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Old 03-15-2013, 01:45 PM   #1
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Question First trip tomorrow HELP ....



2008 Jayco jfeather 19h, right inside the door are monitors I am assuming for the tanks and battery life.

How do I read them?

Red is full? Green is?? Does it even turn green?? I haven't seen them work yet?
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Old 03-15-2013, 02:32 PM   #2
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If it is the same panel as in our 2006 19H then as you press the buttons under each one the higher the Red lights are is how full you are for each of the levels. So if checking battery and all the lights are lit red, the battery level is fully charged . If you check the black or gray tanks and all the red lights are lit, you need to empty the tanks, they would indicate full. However sometimes the sensors inside the black tank gets stuff attached to them so you might get a false reading, so after emptying the black tank I rinse it out real good to get a correct reading. Also, the lites will never change to green, only red.

I hope this helps.

Happy Camping,

Ted
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Old 03-15-2013, 03:52 PM   #3
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haha I guess I would have been waiting along time for green huh!!!! Yes sounds the same. Thanks a bunch!:hihi:
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Old 03-15-2013, 04:32 PM   #4
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And DO NOT rely on them being accurate! The Black tank sensor especially is prone to getting "stuff" on it and give false readings.
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Old 03-15-2013, 04:56 PM   #5
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My little TT don't have any sensors.
I plan on just looking down the toilet periodically to see where the level is.
Probably not a bad habit.

The gray water I am expecting to show signs of being full when the bath tub doesn't drain well.

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Old 03-15-2013, 05:57 PM   #6
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One good reason why I'm considering changing the sensors to some that are more reliable.
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Old 03-15-2013, 06:27 PM   #7
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Good advice above. I am going to guess this is your first TT.

Battery Charge Indicator
As soon as you plug in the TT into the electrical post the battery indicator light will say you have a fully charged battery. This may not be true as the indicator it is looking at the voltage in the feeder line. Once you are plugged in the converter charges the battery, with an elevated voltage, giving you a potential false reading. To get a true reading you are best off using a volt meter, with no load on the battery (either discharge load or charge load).

Black Tanks

When you drain the black tank, at the end of the weekend, add a few gallons of water into your black tank, some people will then add the toilet chemicals or another mixture. We add PineSol (¼ to ½ cup). The idea is, as you drive down the road you are washing the inside of the tank, knocking down TP (toilet paper). I know a lot of people who use this technique and no one seems to have any issues. If we remember, before we leave to go to the CG we add the toilet chemicals so it can mix into those few gallons of water we added when we left the last CG.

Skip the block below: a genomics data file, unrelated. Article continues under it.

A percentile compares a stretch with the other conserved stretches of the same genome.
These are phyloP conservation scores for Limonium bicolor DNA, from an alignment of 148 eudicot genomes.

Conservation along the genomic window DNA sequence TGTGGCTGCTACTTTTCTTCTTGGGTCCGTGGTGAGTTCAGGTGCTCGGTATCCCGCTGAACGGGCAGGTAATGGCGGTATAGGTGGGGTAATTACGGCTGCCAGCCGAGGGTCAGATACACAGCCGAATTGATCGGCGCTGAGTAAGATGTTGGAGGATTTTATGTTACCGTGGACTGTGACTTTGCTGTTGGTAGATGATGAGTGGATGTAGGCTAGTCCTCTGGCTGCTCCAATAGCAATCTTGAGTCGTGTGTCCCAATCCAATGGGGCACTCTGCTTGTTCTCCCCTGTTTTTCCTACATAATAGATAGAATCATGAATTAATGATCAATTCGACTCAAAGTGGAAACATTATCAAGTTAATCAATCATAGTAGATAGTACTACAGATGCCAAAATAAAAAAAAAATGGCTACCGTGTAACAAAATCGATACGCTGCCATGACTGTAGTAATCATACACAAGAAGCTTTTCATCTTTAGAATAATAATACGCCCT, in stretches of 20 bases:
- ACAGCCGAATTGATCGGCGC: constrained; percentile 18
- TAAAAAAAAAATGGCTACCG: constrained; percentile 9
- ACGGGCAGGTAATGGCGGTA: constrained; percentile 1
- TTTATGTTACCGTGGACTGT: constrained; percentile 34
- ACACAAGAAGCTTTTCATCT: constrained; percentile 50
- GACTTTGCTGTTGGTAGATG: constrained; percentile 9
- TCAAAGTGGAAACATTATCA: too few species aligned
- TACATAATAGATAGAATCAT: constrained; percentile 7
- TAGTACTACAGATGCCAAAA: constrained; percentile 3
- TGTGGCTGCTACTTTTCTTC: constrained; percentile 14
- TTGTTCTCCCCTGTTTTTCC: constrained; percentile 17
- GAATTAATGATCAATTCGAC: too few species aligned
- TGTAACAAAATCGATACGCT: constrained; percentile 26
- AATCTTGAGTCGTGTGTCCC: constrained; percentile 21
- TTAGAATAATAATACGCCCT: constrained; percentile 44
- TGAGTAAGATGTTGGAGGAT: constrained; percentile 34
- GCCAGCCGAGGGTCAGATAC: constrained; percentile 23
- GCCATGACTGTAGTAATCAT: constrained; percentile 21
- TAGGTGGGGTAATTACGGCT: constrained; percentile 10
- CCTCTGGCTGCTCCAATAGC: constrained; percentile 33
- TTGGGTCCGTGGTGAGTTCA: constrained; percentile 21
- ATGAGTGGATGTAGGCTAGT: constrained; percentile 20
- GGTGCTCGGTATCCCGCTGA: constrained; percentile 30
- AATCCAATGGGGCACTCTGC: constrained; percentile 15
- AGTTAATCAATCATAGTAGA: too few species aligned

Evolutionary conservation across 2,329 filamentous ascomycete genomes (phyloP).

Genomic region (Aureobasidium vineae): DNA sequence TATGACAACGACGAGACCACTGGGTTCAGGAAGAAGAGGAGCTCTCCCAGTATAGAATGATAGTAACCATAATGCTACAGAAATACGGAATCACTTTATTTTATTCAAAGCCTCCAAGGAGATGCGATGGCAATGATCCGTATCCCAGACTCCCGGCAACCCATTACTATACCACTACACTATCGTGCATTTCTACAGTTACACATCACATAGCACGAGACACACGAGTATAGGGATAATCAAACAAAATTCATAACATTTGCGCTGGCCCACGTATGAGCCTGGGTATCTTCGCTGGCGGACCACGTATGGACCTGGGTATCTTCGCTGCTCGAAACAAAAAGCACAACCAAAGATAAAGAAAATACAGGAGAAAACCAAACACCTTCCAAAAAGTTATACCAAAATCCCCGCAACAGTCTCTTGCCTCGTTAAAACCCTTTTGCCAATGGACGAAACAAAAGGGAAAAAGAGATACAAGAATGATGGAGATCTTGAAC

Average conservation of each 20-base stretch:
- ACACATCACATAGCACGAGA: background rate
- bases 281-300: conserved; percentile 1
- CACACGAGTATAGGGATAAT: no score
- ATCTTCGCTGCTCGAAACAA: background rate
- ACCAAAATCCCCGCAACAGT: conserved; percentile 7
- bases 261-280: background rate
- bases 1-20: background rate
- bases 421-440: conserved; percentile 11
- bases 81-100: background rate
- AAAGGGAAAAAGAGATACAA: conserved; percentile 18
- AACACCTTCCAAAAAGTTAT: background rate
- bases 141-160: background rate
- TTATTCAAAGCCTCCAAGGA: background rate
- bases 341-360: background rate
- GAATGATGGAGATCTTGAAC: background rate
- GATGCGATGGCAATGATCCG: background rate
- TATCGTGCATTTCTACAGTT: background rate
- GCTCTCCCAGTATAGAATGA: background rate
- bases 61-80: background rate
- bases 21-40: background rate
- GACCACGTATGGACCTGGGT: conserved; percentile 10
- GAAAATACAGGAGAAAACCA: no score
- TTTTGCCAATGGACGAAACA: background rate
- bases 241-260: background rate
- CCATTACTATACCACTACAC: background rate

Sometimes people will also add a 10 pound bag of ice down the toilet right before they travel. The idea, is the ice will knock the crude off the walls and sensors. I have never used this technique as I have never had an issue.

The only time my Blank tank is ever dry is during winter storage.

One last thing, before you leave to go home at the end of your adventure, you need to dump your tanks. I strongly recommend spending a few minutes at your site and fill your tanks (especially the black tank) ¾ full or more. This will help fully drain the tanks. Drain the black tank first, and then use the grey tank to flush out the sewer hose. Once done this is a good time to add that few gallons to the black tank for the drive home.

Best of travels.


By the way I am jealous I hear we have something like 6-18” of snow coming Sunday/Monday
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Old 03-17-2013, 06:12 AM   #8
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Quote:
Originally Posted by dougtoms01 View Post
My little TT don't have any sensors.
I plan on just looking down the toilet periodically to see where the level is.
Probably not a bad habit.

Doug
It's usually hard to see down there. You need to put your hand down there till it stops then pull it out and make note of the level on your arm...kind of like a dipstick.
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Old 03-17-2013, 08:22 AM   #9
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Originally Posted by mcfarmall View Post
It's usually hard to see down there. You need to put your hand down there till it stops then pull it out and make note of the level on your arm...kind of like a dipstick.
Thanks for then tip mcfarmall,
That should be more accurate than any sensors.
Maybe I'll put calibration marks on my arm with a perma-marker lol

Too funny,
Doug
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Old 03-17-2013, 10:27 AM   #10
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Quote:
Originally Posted by mcfarmall View Post
It's usually hard to see down there. You need to put your hand down there till it stops then pull it out and make note of the level on your arm...kind of like a dipstick.
You did not mention that the arm should be lubed first with a good skin-friendly grease (Vaseline is fine) so that it does not get stuck below the flapper valve.:hihi:
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